A rescue officer with a 2.5-year-old (Nusra) being rescued in Elazig, Turkey. Ankara Metropolitan Municpality Press Office/AFP
Working against the clock in freezing temperatures, Turkish rescue teams pulled more survivors from collapsed buildings Sunday, days after a powerful magnitude 6.8 earthquake hit the country's east. Rescued survivors wept with gratitude for their efforts.
Turkish authorities said the death toll rose to at least 38 people from the magnitude 6.8 earthquake that struck Friday night.
Turkish television showed Ayse Yildiz, 35, and her 2-year-old daughter Yusra being dragged out of the rubble of a collapsed apartment building in the city of Elazig. They had been trapped for 28 hours.
The quake also injured over 1,600 people but at least 45 survivors have been pulled alive from the rubble so far, Turkish President Recep Tayyip Erdogan told a news conference Sunday in Istanbul.
More than 780 aftershocks rocked the region as over 3,500 rescue experts scrambled through wrecked buildings to reach survivors, working around the clock. Rescue teams concentrated their efforts in the city's Mustafa Pasa neighborhood and the nearby town of Sivrice.
One rescued couple was reunited with a Syrian student who had helped to dig them out of their collapsed home with his hands.
"He is our hero and angel,” a weeping Dudane Aydin said of Mahmud al Osman in an interview on Turkey's state-run Anadolu news agency.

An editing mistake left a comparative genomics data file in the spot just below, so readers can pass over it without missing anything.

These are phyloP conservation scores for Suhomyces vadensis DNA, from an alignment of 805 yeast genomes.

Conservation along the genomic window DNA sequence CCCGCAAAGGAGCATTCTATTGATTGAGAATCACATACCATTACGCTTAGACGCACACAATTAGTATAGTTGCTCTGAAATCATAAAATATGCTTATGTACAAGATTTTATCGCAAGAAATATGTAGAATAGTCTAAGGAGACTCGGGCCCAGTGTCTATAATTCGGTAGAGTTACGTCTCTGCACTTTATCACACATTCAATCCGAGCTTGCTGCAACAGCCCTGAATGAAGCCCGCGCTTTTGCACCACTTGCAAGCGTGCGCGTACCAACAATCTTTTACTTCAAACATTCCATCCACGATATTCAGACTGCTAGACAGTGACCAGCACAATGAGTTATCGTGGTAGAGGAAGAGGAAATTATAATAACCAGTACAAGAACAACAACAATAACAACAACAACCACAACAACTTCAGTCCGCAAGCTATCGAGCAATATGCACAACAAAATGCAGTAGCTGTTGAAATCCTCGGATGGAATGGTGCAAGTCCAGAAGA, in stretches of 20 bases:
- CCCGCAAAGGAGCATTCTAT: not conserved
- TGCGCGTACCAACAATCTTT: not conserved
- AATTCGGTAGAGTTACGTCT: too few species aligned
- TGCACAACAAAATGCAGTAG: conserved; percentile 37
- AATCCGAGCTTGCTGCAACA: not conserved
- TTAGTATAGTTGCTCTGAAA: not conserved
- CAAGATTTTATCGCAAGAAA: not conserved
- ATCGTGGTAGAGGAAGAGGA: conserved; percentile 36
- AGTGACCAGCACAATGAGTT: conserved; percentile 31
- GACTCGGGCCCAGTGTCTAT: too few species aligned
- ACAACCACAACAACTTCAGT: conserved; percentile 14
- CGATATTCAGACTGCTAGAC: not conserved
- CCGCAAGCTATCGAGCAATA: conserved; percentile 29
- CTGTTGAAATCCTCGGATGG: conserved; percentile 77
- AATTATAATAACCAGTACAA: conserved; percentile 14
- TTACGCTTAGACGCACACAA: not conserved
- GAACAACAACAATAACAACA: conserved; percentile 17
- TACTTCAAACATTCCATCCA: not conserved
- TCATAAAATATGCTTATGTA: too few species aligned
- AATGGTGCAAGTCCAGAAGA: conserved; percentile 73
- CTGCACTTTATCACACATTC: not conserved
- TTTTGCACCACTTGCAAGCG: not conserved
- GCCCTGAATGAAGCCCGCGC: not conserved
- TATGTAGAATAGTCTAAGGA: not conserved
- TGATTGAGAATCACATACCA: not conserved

Her husband Zulkuf added: "When I saw the light of Mahmud's phone, we started shouting for help. Then we knew we would get out."
He said Mahmud helped him out but when the student tried to rescue his wife her leg was trapped by debris.
"Some locals held Mahmud by the legs and stretching towards my wife he worked to save her. After saving my wife, he tried to help others," the man said.
As overnight temperatures dropped to -5 degrees Celsius (23 degrees Fahrenheit), emergency teams set up more than 9,500 tents for displaced residents and distributed 17,000 hot meals.
The agency said 76 buildings were destroyed and more than 1,000 were damaged by the quake. Unmanned aerial drones were being used to survey damaged neighborhoods and coordinate rescue efforts.Associated Press
The Turkish government's disaster and emergency management agency (AFAD) said 31 people died, the majority in Elazig but at least four in nearby Malatya, and 1,607 were injured.
In Paktika province's hard-hit Gayan district, villagers stood atop the mud bricks that once was a home there. Others carefully walked through dirt alleyways, gripping onto damaged walls with exposed timber beams to make their way.
The death toll from Friday’s earthquake in the Aegean Sea has reached 100, with the deaths of 98 people in Turkey’s western city of Izmir, disaster authorities said.
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